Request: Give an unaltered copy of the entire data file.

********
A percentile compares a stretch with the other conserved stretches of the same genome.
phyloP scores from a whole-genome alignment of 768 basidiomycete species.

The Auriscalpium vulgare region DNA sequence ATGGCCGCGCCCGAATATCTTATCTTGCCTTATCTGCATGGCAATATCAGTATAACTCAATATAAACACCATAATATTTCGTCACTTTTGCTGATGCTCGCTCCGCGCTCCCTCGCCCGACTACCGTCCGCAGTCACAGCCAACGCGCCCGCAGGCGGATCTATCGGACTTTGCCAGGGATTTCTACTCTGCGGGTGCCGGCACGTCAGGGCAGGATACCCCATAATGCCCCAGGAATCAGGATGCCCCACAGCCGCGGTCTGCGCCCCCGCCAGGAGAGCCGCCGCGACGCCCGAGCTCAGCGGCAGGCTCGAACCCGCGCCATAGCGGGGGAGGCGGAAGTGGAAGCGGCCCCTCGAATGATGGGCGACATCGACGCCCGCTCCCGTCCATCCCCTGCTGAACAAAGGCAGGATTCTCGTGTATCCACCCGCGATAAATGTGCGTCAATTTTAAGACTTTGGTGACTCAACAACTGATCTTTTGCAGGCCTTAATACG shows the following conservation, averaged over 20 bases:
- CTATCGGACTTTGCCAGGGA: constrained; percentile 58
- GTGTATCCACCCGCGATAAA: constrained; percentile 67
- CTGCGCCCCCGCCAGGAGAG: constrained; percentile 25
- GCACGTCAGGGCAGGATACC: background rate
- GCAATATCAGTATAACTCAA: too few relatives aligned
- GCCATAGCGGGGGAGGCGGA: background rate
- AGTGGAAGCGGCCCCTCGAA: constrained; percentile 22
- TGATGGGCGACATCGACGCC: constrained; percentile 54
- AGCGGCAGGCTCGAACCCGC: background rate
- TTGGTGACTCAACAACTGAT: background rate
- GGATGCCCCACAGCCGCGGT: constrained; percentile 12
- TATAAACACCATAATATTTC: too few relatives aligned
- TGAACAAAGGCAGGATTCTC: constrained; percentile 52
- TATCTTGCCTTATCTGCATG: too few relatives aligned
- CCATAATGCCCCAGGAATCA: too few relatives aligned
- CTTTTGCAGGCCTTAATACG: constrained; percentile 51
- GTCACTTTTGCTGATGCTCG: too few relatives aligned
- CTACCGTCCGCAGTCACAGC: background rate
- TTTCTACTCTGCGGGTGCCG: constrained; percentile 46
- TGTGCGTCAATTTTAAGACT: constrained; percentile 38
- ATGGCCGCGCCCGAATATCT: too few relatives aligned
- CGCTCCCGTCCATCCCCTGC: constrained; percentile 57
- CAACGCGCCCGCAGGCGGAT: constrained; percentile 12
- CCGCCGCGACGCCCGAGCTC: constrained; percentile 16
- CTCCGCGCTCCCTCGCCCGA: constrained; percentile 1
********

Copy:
A percentile compares a stretch with the other conserved stretches of the same genome.
phyloP scores from a whole-genome alignment of 768 basidiomycete species.

The Auriscalpium vulgare region DNA sequence ATGGCCGCGCCCGAATATCTTATCTTGCCTTATCTGCATGGCAATATCAGTATAACTCAATATAAACACCATAATATTTCGTCACTTTTGCTGATGCTCGCTCCGCGCTCCCTCGCCCGACTACCGTCCGCAGTCACAGCCAACGCGCCCGCAGGCGGATCTATCGGACTTTGCCAGGGATTTCTACTCTGCGGGTGCCGGCACGTCAGGGCAGGATACCCCATAATGCCCCAGGAATCAGGATGCCCCACAGCCGCGGTCTGCGCCCCCGCCAGGAGAGCCGCCGCGACGCCCGAGCTCAGCGGCAGGCTCGAACCCGCGCCATAGCGGGGGAGGCGGAAGTGGAAGCGGCCCCTCGAATGATGGGCGACATCGACGCCCGCTCCCGTCCATCCCCTGCTGAACAAAGGCAGGATTCTCGTGTATCCACCCGCGATAAATGTGCGTCAATTTTAAGACTTTGGTGACTCAACAACTGATCTTTTGCAGGCCTTAATACG shows the following conservation, averaged over 20 bases:
- CTATCGGACTTTGCCAGGGA: constrained; percentile 58
- GTGTATCCACCCGCGATAAA: constrained; percentile 67
- CTGCGCCCCCGCCAGGAGAG: constrained; percentile 25
- GCACGTCAGGGCAGGATACC: background rate
- GCAATATCAGTATAACTCAA: too few relatives aligned
- GCCATAGCGGGGGAGGCGGA: background rate
- AGTGGAAGCGGCCCCTCGAA: constrained; percentile 22
- TGATGGGCGACATCGACGCC: constrained; percentile 54
- AGCGGCAGGCTCGAACCCGC: background rate
- TTGGTGACTCAACAACTGAT: background rate
- GGATGCCCCACAGCCGCGGT: constrained; percentile 12
- TATAAACACCATAATATTTC: too few relatives aligned
- TGAACAAAGGCAGGATTCTC: constrained; percentile 52
- TATCTTGCCTTATCTGCATG: too few relatives aligned
- CCATAATGCCCCAGGAATCA: too few relatives aligned
- CTTTTGCAGGCCTTAATACG: constrained; percentile 51
- GTCACTTTTGCTGATGCTCG: too few relatives aligned
- CTACCGTCCGCAGTCACAGC: background rate
- TTTCTACTCTGCGGGTGCCG: constrained; percentile 46
- TGTGCGTCAATTTTAAGACT: constrained; percentile 38
- ATGGCCGCGCCCGAATATCT: too few relatives aligned
- CGCTCCCGTCCATCCCCTGC: constrained; percentile 57
- CAACGCGCCCGCAGGCGGAT: constrained; percentile 12
- CCGCCGCGACGCCCGAGCTC: constrained; percentile 16
- CTCCGCGCTCCCTCGCCCGA: constrained; percentile 1